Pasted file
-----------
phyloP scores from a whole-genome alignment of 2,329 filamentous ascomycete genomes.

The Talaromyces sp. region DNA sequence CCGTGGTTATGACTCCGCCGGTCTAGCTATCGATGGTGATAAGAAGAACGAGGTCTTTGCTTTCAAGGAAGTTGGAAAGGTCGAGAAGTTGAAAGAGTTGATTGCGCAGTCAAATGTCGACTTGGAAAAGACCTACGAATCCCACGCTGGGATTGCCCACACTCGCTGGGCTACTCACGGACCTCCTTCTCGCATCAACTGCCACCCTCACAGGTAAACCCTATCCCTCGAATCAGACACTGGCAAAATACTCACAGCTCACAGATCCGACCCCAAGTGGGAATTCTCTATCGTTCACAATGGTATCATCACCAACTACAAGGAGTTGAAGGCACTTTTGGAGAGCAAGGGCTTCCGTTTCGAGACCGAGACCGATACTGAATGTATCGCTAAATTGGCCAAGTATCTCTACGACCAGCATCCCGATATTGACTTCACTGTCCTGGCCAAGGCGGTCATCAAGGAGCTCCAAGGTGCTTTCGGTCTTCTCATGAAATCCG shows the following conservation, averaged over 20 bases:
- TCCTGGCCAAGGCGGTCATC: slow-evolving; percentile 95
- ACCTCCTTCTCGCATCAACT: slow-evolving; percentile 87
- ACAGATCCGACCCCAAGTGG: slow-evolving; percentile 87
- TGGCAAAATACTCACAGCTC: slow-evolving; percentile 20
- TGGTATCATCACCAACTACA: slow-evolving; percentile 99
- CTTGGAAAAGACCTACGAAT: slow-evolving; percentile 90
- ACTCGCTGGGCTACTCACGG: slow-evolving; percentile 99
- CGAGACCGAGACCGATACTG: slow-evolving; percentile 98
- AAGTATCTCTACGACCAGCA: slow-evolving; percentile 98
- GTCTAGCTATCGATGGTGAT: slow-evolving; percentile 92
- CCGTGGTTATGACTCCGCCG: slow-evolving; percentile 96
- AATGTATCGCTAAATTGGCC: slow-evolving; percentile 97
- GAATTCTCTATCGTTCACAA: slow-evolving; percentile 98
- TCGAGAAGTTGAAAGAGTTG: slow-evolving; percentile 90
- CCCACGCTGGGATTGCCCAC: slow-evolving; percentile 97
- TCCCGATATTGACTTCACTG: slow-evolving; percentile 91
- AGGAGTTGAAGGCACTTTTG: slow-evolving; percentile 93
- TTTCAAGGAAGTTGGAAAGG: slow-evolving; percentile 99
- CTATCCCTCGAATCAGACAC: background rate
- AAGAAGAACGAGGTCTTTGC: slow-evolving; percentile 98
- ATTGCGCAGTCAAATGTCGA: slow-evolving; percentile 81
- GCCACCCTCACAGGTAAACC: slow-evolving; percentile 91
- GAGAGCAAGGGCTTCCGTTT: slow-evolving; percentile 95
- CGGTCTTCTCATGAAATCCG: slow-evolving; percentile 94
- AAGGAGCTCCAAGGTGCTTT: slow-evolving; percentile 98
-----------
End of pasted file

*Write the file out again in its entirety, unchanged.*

phyloP scores from a whole-genome alignment of 2,329 filamentous ascomycete genomes.

The Talaromyces sp. region DNA sequence CCGTGGTTATGACTCCGCCGGTCTAGCTATCGATGGTGATAAGAAGAACGAGGTCTTTGCTTTCAAGGAAGTTGGAAAGGTCGAGAAGTTGAAAGAGTTGATTGCGCAGTCAAATGTCGACTTGGAAAAGACCTACGAATCCCACGCTGGGATTGCCCACACTCGCTGGGCTACTCACGGACCTCCTTCTCGCATCAACTGCCACCCTCACAGGTAAACCCTATCCCTCGAATCAGACACTGGCAAAATACTCACAGCTCACAGATCCGACCCCAAGTGGGAATTCTCTATCGTTCACAATGGTATCATCACCAACTACAAGGAGTTGAAGGCACTTTTGGAGAGCAAGGGCTTCCGTTTCGAGACCGAGACCGATACTGAATGTATCGCTAAATTGGCCAAGTATCTCTACGACCAGCATCCCGATATTGACTTCACTGTCCTGGCCAAGGCGGTCATCAAGGAGCTCCAAGGTGCTTTCGGTCTTCTCATGAAATCCG shows the following conservation, averaged over 20 bases:
- TCCTGGCCAAGGCGGTCATC: slow-evolving; percentile 95
- ACCTCCTTCTCGCATCAACT: slow-evolving; percentile 87
- ACAGATCCGACCCCAAGTGG: slow-evolving; percentile 87
- TGGCAAAATACTCACAGCTC: slow-evolving; percentile 20
- TGGTATCATCACCAACTACA: slow-evolving; percentile 99
- CTTGGAAAAGACCTACGAAT: slow-evolving; percentile 90
- ACTCGCTGGGCTACTCACGG: slow-evolving; percentile 99
- CGAGACCGAGACCGATACTG: slow-evolving; percentile 98
- AAGTATCTCTACGACCAGCA: slow-evolving; percentile 98
- GTCTAGCTATCGATGGTGAT: slow-evolving; percentile 92
- CCGTGGTTATGACTCCGCCG: slow-evolving; percentile 96
- AATGTATCGCTAAATTGGCC: slow-evolving; percentile 97
- GAATTCTCTATCGTTCACAA: slow-evolving; percentile 98
- TCGAGAAGTTGAAAGAGTTG: slow-evolving; percentile 90
- CCCACGCTGGGATTGCCCAC: slow-evolving; percentile 97
- TCCCGATATTGACTTCACTG: slow-evolving; percentile 91
- AGGAGTTGAAGGCACTTTTG: slow-evolving; percentile 93
- TTTCAAGGAAGTTGGAAAGG: slow-evolving; percentile 99
- CTATCCCTCGAATCAGACAC: background rate
- AAGAAGAACGAGGTCTTTGC: slow-evolving; percentile 98
- ATTGCGCAGTCAAATGTCGA: slow-evolving; percentile 81
- GCCACCCTCACAGGTAAACC: slow-evolving; percentile 91
- GAGAGCAAGGGCTTCCGTTT: slow-evolving; percentile 95
- CGGTCTTCTCATGAAATCCG: slow-evolving; percentile 94
- AAGGAGCTCCAAGGTGCTTT: slow-evolving; percentile 98